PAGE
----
• Cost. A single router and Wi-Fi range extenders can make for a more cost-efficient network. Individual nodes also won't cover the same range that a wireless router and range extender would. This means more nodes are needed in a mesh network.
  • Scalability. Scaling the size of the network may be more difficult depending on the number of nodes needed.
  • Complexity. Each node must send messages and act as a router. The more intricate a mesh network becomes, the more difficult it can be to manage or troubleshoot all the nodes.
  • Latency. With lower-power WANs, latency can be an issue because there may not be enough processing capability to handle messaging.
  • Power consumption. With a lower-powered node, mesh networks are difficult to deploy.

What is the difference between a mesh network and traditional Wi-Fi?

The biggest difference between Wi-Fi and mesh networks is that with Wi-Fi, a traditional router acts as a centralized access point, while mesh networks are decentralized. Traditional Wi-Fi has single network connections where requests from devices are granted permission to connect to a central router.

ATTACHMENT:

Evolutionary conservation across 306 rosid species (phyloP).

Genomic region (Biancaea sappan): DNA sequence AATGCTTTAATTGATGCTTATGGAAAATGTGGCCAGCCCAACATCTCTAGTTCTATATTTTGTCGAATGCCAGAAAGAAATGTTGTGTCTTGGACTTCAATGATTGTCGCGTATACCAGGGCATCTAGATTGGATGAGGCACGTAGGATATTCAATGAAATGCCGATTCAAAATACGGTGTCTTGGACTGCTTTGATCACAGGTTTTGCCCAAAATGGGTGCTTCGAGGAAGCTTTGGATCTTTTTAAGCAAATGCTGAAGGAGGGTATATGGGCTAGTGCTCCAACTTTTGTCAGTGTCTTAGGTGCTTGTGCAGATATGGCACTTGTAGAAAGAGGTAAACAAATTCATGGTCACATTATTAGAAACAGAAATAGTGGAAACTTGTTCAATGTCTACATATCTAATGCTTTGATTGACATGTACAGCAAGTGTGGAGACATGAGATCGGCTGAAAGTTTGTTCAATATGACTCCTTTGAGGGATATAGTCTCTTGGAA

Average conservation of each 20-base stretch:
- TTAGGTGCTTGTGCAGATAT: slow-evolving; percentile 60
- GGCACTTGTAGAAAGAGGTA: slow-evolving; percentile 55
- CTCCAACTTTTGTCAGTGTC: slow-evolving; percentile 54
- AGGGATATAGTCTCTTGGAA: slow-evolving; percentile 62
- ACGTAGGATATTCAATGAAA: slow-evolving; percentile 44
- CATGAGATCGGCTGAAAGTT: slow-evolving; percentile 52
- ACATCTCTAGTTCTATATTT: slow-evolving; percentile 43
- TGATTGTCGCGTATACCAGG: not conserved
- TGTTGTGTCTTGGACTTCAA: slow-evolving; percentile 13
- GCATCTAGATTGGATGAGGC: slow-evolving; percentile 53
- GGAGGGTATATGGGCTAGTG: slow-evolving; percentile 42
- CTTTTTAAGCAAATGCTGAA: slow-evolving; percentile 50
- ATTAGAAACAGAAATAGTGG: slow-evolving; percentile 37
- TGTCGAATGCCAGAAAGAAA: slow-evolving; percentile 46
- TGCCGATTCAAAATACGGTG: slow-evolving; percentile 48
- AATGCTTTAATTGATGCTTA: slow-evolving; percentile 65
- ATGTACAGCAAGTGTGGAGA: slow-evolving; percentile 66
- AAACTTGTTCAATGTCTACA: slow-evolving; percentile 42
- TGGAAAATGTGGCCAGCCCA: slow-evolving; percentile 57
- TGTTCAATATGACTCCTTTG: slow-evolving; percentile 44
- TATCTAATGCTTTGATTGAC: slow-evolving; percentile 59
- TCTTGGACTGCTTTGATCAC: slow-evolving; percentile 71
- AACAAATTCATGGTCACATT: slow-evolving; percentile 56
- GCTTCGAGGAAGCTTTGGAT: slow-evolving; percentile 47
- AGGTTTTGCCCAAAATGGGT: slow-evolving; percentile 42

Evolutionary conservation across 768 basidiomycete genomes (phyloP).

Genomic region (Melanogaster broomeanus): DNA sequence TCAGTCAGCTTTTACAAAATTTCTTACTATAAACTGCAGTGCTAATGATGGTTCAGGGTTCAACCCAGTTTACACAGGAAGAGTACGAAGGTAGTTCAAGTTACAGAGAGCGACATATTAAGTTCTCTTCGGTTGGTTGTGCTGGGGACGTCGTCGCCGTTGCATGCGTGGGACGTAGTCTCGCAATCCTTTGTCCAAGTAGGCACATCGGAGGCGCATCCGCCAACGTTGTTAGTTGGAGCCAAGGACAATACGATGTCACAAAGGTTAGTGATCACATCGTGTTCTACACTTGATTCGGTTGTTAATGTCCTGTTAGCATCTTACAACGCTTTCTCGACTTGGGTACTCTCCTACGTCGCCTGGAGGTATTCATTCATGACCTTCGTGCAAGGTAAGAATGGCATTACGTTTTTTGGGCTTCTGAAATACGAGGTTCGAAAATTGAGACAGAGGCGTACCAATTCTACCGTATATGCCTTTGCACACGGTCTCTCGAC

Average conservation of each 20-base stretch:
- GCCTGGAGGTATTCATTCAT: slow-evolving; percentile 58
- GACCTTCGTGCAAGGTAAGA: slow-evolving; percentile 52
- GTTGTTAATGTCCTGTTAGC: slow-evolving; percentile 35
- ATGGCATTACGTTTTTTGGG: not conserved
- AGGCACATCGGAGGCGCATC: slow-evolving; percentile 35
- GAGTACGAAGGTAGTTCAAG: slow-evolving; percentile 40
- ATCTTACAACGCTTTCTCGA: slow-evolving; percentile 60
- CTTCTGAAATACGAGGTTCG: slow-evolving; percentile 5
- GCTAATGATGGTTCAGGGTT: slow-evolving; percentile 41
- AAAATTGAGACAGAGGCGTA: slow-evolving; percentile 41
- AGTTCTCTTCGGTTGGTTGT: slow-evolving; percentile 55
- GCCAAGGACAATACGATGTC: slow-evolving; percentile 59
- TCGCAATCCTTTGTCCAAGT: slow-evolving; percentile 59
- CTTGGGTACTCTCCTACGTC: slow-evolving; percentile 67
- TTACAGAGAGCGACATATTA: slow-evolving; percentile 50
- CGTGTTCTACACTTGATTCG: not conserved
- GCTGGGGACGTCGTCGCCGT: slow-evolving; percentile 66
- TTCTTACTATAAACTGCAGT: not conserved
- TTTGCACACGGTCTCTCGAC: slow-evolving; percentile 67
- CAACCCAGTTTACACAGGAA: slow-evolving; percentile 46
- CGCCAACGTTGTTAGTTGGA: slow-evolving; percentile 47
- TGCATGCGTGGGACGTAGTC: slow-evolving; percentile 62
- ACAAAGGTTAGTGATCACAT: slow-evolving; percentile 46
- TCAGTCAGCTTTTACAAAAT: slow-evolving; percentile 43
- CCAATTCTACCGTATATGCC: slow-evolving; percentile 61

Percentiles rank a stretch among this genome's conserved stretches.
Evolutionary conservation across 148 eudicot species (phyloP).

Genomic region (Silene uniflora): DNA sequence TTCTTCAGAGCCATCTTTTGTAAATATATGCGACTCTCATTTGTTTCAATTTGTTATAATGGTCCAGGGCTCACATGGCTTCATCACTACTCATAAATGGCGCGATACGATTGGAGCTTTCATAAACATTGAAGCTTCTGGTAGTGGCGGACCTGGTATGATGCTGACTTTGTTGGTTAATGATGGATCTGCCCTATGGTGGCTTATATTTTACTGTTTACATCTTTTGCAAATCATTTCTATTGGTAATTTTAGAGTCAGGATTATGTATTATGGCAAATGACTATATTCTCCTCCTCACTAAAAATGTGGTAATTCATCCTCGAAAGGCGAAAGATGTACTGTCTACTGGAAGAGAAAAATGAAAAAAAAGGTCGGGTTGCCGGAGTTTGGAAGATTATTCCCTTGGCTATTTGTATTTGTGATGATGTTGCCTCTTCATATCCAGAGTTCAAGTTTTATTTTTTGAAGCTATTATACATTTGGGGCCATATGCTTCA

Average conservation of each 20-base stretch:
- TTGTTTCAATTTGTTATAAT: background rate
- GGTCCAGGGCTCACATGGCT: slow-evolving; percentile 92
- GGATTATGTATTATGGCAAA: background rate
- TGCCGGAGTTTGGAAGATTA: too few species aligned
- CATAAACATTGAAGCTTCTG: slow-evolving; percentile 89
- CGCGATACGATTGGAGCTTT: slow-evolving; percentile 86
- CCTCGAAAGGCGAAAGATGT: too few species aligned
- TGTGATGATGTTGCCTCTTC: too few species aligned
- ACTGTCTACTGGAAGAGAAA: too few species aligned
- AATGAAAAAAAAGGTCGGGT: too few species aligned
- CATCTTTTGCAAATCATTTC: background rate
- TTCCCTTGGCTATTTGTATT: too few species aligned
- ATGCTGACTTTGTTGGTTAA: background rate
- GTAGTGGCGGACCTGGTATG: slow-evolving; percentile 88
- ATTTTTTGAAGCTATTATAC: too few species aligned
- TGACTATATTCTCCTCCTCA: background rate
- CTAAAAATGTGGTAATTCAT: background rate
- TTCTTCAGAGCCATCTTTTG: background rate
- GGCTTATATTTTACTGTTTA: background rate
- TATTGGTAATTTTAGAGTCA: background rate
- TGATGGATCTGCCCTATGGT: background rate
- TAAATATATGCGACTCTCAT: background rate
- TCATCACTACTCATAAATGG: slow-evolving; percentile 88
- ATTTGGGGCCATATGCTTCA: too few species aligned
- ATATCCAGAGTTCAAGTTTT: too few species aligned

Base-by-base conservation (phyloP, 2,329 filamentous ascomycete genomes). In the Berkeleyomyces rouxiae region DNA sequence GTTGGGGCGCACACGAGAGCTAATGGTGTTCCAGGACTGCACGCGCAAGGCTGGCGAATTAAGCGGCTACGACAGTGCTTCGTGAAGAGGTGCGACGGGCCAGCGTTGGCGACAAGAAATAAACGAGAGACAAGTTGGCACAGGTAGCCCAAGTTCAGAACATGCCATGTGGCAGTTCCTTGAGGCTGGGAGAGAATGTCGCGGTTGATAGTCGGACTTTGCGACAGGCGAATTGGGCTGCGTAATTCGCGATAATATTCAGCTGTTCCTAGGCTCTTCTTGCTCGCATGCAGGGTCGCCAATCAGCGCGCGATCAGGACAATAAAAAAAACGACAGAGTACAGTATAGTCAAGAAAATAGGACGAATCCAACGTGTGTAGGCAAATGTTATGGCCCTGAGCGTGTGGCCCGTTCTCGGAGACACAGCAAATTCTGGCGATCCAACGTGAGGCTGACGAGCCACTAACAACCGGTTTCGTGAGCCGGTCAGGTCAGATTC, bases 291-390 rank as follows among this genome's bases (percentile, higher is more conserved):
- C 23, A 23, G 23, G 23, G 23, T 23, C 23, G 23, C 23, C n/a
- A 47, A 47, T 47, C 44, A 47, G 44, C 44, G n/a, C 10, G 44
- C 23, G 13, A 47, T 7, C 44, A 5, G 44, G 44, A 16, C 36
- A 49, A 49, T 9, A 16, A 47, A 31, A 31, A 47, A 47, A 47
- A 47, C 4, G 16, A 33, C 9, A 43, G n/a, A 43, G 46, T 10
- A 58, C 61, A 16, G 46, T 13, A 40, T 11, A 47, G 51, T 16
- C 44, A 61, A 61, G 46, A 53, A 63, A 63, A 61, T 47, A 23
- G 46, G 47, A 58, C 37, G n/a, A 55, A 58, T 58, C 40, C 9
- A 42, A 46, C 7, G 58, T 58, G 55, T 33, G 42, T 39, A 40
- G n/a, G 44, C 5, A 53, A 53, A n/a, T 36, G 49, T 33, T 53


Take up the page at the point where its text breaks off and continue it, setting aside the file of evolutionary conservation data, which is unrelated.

All the traffic is funneled through the one access point. Rather than relying on a single access point, mesh networks allow devices to link together to route data between clients.

Wi-Fi mesh network diagram
See how a Wi-Fi mesh network is set up.

Traditional Wi-Fi is recommended for users on a smaller budget and in smaller spaces. However, if a larger area needs to be covered, and cost is not a factor, then a mesh network is worth considering.

Mesh network vendors and products

Three examples of other mesh network products include the Asus ZenWiFi AX, Google Nest Wifi and the Netgear Orbi AC3000 Tri-Band Mesh WiFi System.

  • Asus ZenWiFi AX. A home Wi-Fi 6 mesh router that uses 802.11ax hardware. The system offers a multigig LAN port, USB connectivity and antimalware software.
  • Google Nest Wifi. Another home Wi-Fi mesh system that uses 11ac hardware. It features a built-in Google Assistant; however, it does not include antimalware tools or USB ports.
  • Netgear Orbi AC3000 Tri-Band Mesh WiFi System. A mesh network option for larger homes and office spaces that has good signal coverage and throughput performance, according to Colocation America, a colocation hosting provider. However, it does not have antimalware tools, USB connectivity or support for WPA3.

Business networks can be set up with mesh networks or other types of networks. Learn more about how to set up a new business network, including how to choose the right architecture and build a network diagram.

This was last updated in June 2021